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9th February 2024

Henry Hood and Anna Roiser discuss the transparency reporting pilot for financial remedy proceedings in eprivateclient

Henry Hood and Anna Roiser discuss the transparency reporting pilot for financial remedy proceedings in eprivateclient

Henry and Anna’s article was published in eprivateclient, 9 February 2024, and can be seen here.

Press given right to report on financial proceedings on divorce

A “transparency reporting pilot” launched on 29 January 2024 marks a significant step towards transforming press reporting of divorce settlement cases.

Back in October 2021 the President of the Family Division, Sir Andrew McFarlane, called for a “major cultural shift” on transparency in the Family Court. Whilst family cases have long been heard in private due to the sensitivity of the issues addressed, these “secret courts” have contributed to a lack of public confidence in the family justice system.

The pilot, which covers financial hearings in London’s Central Family Court and the Family Courts in Birmingham and Leeds, aims to increase public understanding of the Family Court whilst protecting families’ privacy.

It therefore permits reporters (accredited media representatives and lawyers attending for journalistic, research, or public legal educational purposes) access to hearings, but their reporting must anonymise the parties.

Although reporters have been able to attend family hearings for some years, they have rarely done so as they were not permitted to see court documents or report much of what they saw.

Under the pilot, they will be entitled to see the parties’ “position statements” setting out their case, and the “composite case summary form” containing key information including the nature of the disputed issues and how much the parties have spent on legal fees.

Reporters will be able to publish anything they see or hear at the hearing save for certain information which could identify the parties, including their and their children’s names, addresses, the parties’ employers or businesses, the identity of their accounts or investments. No photos of the parties or their children can be published.

These restrictions should prevent the general public from identifying the family, but people who know the family well – friends, relatives, advisors – may recognise those involved, and thereby learn a great deal about their affairs.

In reality journalists are likely to attend few cases – few outlets have the budget to send reporters to court in the hope of chancing upon a particularly interesting hearing. However, press attendance is a real risk for those in the public eye: under the pilot, court lists will include the parties’ names as well as the case number.

If a reporter does attend, a party can seek to persuade the judge that they should impose additional restrictions on what can be reported (or that there should be no reporting at all). Whilst the judge will balance all the relevant circumstances, the parties are likely to need good reasons to justify a departure from the standard approach.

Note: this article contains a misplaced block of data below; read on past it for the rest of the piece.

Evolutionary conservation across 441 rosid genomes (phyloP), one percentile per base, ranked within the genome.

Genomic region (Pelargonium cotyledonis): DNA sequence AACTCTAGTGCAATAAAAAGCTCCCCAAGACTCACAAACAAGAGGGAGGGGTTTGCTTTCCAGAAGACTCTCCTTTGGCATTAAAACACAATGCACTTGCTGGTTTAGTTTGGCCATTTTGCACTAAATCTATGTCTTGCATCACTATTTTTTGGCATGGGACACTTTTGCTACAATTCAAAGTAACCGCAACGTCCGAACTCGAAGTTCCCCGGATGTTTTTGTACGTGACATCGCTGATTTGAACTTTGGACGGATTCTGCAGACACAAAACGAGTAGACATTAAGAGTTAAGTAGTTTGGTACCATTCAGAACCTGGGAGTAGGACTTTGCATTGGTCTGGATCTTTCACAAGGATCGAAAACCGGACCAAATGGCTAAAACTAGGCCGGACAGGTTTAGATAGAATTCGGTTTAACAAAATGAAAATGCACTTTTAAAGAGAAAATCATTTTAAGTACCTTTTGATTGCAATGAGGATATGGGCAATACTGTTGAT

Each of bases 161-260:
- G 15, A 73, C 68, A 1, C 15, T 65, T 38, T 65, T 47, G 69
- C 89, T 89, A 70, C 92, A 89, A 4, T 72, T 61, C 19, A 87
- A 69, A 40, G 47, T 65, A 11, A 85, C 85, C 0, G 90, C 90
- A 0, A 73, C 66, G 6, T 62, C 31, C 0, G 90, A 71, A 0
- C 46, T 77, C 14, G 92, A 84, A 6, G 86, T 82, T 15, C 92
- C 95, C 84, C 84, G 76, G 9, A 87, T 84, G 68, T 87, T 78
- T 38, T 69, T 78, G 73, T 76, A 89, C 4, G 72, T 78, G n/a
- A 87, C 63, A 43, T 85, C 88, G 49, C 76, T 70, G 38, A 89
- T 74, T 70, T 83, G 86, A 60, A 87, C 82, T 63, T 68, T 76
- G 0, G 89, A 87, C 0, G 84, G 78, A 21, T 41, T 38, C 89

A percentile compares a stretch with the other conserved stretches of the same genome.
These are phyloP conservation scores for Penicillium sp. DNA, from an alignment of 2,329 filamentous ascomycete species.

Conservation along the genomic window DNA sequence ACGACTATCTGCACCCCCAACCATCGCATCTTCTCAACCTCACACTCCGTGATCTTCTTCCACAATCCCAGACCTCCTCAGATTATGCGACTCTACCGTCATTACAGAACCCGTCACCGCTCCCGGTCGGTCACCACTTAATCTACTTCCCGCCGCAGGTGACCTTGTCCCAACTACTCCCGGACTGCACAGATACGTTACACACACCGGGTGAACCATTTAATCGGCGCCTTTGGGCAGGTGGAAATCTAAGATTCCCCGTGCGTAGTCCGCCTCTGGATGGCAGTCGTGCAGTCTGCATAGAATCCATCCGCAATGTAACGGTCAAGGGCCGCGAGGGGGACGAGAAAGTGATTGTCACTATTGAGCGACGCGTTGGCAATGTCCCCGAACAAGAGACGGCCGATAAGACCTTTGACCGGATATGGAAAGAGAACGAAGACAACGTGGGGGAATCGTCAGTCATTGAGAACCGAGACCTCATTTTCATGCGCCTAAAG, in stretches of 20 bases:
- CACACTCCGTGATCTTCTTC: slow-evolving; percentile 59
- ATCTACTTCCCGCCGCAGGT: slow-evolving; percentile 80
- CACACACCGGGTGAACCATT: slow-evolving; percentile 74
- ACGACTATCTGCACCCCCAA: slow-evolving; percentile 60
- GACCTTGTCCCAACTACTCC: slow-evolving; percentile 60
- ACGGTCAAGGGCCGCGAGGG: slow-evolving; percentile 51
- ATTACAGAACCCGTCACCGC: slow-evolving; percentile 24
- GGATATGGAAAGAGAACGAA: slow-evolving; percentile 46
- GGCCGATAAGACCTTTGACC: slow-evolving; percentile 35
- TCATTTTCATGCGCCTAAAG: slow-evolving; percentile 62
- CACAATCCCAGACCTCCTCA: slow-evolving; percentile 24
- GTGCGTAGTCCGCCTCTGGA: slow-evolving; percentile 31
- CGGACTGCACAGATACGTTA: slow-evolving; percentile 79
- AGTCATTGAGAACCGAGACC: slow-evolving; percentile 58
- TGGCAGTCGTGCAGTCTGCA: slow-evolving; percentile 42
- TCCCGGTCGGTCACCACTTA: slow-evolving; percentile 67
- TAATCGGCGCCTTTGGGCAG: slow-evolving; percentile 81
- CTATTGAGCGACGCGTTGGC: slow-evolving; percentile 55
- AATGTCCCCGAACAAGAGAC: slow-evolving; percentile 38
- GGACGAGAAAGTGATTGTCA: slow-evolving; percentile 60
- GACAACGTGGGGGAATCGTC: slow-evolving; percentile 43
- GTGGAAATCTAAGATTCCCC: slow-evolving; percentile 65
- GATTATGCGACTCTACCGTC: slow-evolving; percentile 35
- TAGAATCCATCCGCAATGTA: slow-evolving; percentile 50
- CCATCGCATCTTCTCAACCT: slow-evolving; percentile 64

Excluding a reporter from the hearing entirely would be even tougher: the judge would have to be satisfied that it was “necessary” in the interests of any child connected with the proceedings, for the safety of a party or witness or someone connected with them, or for the orderly conduct of the proceedings, or be satisfied that justice would be impeded or prejudiced if a reporter attended.

Some people going through these court proceedings may welcome press attendance, particularly, perhaps, if they feel let down by the process and want to tell the world of their concerns. They would be free to speak to the reporter and would remain anonymous.

Other people may find the presence of a reporter at their hearing acutely uncomfortable. The matters explored at court will include the scale and nature of their wealth, their earning capacities, how much each says they need to buy a home and cover their annual outgoings. Some cases will also involve allegations of poor behaviour.

For all this to be aired in front of a reporter, and published, even anonymously, may make an already difficult experience even more challenging. The result may be a shift towards non-court dispute resolution processes such as arbitration or mediation – but they can only be used where both spouses agree.

Concern has been expressed that journalists may focus on prurient details rather than rigorous analysis of the family justice system. However, public awareness of how the courts approach financial settlements on divorce is important, and one must hope that we see serious reporting enabling the public to understand matters such as how judges decide what amounts to a fair division of assets, the delays being caused by under-funding, and what the court process feels like for those experiencing it.